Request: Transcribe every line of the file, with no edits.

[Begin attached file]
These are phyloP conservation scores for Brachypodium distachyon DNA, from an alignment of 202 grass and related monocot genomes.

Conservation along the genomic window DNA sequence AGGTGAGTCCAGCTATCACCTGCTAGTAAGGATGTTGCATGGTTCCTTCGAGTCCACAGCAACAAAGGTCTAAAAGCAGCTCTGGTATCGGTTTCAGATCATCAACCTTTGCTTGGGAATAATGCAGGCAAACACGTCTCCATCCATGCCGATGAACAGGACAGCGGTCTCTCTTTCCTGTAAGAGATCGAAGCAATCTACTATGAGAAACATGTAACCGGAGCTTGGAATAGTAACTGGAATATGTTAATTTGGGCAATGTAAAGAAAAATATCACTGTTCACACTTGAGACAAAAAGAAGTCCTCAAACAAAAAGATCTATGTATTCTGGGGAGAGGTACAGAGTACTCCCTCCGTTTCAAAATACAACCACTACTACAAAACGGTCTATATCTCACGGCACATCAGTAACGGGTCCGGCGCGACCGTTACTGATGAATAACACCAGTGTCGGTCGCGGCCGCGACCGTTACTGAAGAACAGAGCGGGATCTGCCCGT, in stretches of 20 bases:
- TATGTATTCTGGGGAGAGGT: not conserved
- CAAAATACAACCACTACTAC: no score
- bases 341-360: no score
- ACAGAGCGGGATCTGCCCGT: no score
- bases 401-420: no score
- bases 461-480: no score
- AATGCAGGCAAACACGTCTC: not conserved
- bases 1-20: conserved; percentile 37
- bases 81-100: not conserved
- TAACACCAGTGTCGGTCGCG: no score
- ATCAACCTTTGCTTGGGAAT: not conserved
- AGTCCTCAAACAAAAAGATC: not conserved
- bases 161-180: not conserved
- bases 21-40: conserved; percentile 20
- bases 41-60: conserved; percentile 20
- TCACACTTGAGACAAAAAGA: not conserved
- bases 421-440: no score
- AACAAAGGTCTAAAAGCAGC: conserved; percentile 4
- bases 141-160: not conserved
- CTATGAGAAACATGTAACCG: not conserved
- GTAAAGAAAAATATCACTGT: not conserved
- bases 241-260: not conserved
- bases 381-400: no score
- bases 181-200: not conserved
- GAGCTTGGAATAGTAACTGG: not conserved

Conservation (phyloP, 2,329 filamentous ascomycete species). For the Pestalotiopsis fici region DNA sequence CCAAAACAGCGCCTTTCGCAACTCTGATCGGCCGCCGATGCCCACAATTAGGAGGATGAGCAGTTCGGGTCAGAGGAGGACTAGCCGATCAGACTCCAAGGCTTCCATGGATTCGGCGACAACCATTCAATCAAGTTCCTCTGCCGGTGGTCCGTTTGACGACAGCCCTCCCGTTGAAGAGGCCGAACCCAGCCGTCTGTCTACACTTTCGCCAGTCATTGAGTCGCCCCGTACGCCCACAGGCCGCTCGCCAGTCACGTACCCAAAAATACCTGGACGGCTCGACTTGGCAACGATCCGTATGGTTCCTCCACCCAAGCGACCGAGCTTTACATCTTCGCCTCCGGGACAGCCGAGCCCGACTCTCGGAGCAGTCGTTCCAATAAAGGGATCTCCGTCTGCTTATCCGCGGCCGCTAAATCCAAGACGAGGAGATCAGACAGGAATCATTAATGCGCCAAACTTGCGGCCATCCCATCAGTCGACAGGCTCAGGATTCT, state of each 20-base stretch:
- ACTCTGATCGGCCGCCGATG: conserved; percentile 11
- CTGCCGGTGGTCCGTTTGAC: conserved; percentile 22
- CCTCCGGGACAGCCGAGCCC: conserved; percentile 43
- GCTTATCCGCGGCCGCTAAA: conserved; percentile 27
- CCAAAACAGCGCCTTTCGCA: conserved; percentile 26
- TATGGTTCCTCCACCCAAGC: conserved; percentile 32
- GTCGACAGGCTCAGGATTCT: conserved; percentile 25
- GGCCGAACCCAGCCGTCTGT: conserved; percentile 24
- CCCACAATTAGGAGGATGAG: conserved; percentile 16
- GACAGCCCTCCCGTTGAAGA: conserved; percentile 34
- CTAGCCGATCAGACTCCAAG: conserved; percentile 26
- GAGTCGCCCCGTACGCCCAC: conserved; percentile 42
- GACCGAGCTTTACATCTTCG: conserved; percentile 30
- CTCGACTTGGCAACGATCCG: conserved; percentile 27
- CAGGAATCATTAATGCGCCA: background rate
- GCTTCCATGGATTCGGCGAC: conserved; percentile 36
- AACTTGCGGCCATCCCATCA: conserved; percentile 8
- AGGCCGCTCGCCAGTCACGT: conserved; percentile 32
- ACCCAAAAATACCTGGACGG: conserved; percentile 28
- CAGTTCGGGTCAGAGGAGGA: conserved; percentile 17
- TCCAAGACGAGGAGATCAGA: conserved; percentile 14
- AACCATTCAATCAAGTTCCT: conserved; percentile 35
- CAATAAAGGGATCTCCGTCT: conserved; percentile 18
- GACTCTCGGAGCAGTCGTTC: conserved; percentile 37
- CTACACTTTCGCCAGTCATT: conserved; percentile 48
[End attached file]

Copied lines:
These are phyloP conservation scores for Brachypodium distachyon DNA, from an alignment of 202 grass and related monocot genomes.

Conservation along the genomic window DNA sequence AGGTGAGTCCAGCTATCACCTGCTAGTAAGGATGTTGCATGGTTCCTTCGAGTCCACAGCAACAAAGGTCTAAAAGCAGCTCTGGTATCGGTTTCAGATCATCAACCTTTGCTTGGGAATAATGCAGGCAAACACGTCTCCATCCATGCCGATGAACAGGACAGCGGTCTCTCTTTCCTGTAAGAGATCGAAGCAATCTACTATGAGAAACATGTAACCGGAGCTTGGAATAGTAACTGGAATATGTTAATTTGGGCAATGTAAAGAAAAATATCACTGTTCACACTTGAGACAAAAAGAAGTCCTCAAACAAAAAGATCTATGTATTCTGGGGAGAGGTACAGAGTACTCCCTCCGTTTCAAAATACAACCACTACTACAAAACGGTCTATATCTCACGGCACATCAGTAACGGGTCCGGCGCGACCGTTACTGATGAATAACACCAGTGTCGGTCGCGGCCGCGACCGTTACTGAAGAACAGAGCGGGATCTGCCCGT, in stretches of 20 bases:
- TATGTATTCTGGGGAGAGGT: not conserved
- CAAAATACAACCACTACTAC: no score
- bases 341-360: no score
- ACAGAGCGGGATCTGCCCGT: no score
- bases 401-420: no score
- bases 461-480: no score
- AATGCAGGCAAACACGTCTC: not conserved
- bases 1-20: conserved; percentile 37
- bases 81-100: not conserved
- TAACACCAGTGTCGGTCGCG: no score
- ATCAACCTTTGCTTGGGAAT: not conserved
- AGTCCTCAAACAAAAAGATC: not conserved
- bases 161-180: not conserved
- bases 21-40: conserved; percentile 20
- bases 41-60: conserved; percentile 20
- TCACACTTGAGACAAAAAGA: not conserved
- bases 421-440: no score
- AACAAAGGTCTAAAAGCAGC: conserved; percentile 4
- bases 141-160: not conserved
- CTATGAGAAACATGTAACCG: not conserved
- GTAAAGAAAAATATCACTGT: not conserved
- bases 241-260: not conserved
- bases 381-400: no score
- bases 181-200: not conserved
- GAGCTTGGAATAGTAACTGG: not conserved

Conservation (phyloP, 2,329 filamentous ascomycete species). For the Pestalotiopsis fici region DNA sequence CCAAAACAGCGCCTTTCGCAACTCTGATCGGCCGCCGATGCCCACAATTAGGAGGATGAGCAGTTCGGGTCAGAGGAGGACTAGCCGATCAGACTCCAAGGCTTCCATGGATTCGGCGACAACCATTCAATCAAGTTCCTCTGCCGGTGGTCCGTTTGACGACAGCCCTCCCGTTGAAGAGGCCGAACCCAGCCGTCTGTCTACACTTTCGCCAGTCATTGAGTCGCCCCGTACGCCCACAGGCCGCTCGCCAGTCACGTACCCAAAAATACCTGGACGGCTCGACTTGGCAACGATCCGTATGGTTCCTCCACCCAAGCGACCGAGCTTTACATCTTCGCCTCCGGGACAGCCGAGCCCGACTCTCGGAGCAGTCGTTCCAATAAAGGGATCTCCGTCTGCTTATCCGCGGCCGCTAAATCCAAGACGAGGAGATCAGACAGGAATCATTAATGCGCCAAACTTGCGGCCATCCCATCAGTCGACAGGCTCAGGATTCT, state of each 20-base stretch:
- ACTCTGATCGGCCGCCGATG: conserved; percentile 11
- CTGCCGGTGGTCCGTTTGAC: conserved; percentile 22
- CCTCCGGGACAGCCGAGCCC: conserved; percentile 43
- GCTTATCCGCGGCCGCTAAA: conserved; percentile 27
- CCAAAACAGCGCCTTTCGCA: conserved; percentile 26
- TATGGTTCCTCCACCCAAGC: conserved; percentile 32
- GTCGACAGGCTCAGGATTCT: conserved; percentile 25
- GGCCGAACCCAGCCGTCTGT: conserved; percentile 24
- CCCACAATTAGGAGGATGAG: conserved; percentile 16
- GACAGCCCTCCCGTTGAAGA: conserved; percentile 34
- CTAGCCGATCAGACTCCAAG: conserved; percentile 26
- GAGTCGCCCCGTACGCCCAC: conserved; percentile 42
- GACCGAGCTTTACATCTTCG: conserved; percentile 30
- CTCGACTTGGCAACGATCCG: conserved; percentile 27
- CAGGAATCATTAATGCGCCA: background rate
- GCTTCCATGGATTCGGCGAC: conserved; percentile 36
- AACTTGCGGCCATCCCATCA: conserved; percentile 8
- AGGCCGCTCGCCAGTCACGT: conserved; percentile 32
- ACCCAAAAATACCTGGACGG: conserved; percentile 28
- CAGTTCGGGTCAGAGGAGGA: conserved; percentile 17
- TCCAAGACGAGGAGATCAGA: conserved; percentile 14
- AACCATTCAATCAAGTTCCT: conserved; percentile 35
- CAATAAAGGGATCTCCGTCT: conserved; percentile 18
- GACTCTCGGAGCAGTCGTTC: conserved; percentile 37
- CTACACTTTCGCCAGTCATT: conserved; percentile 48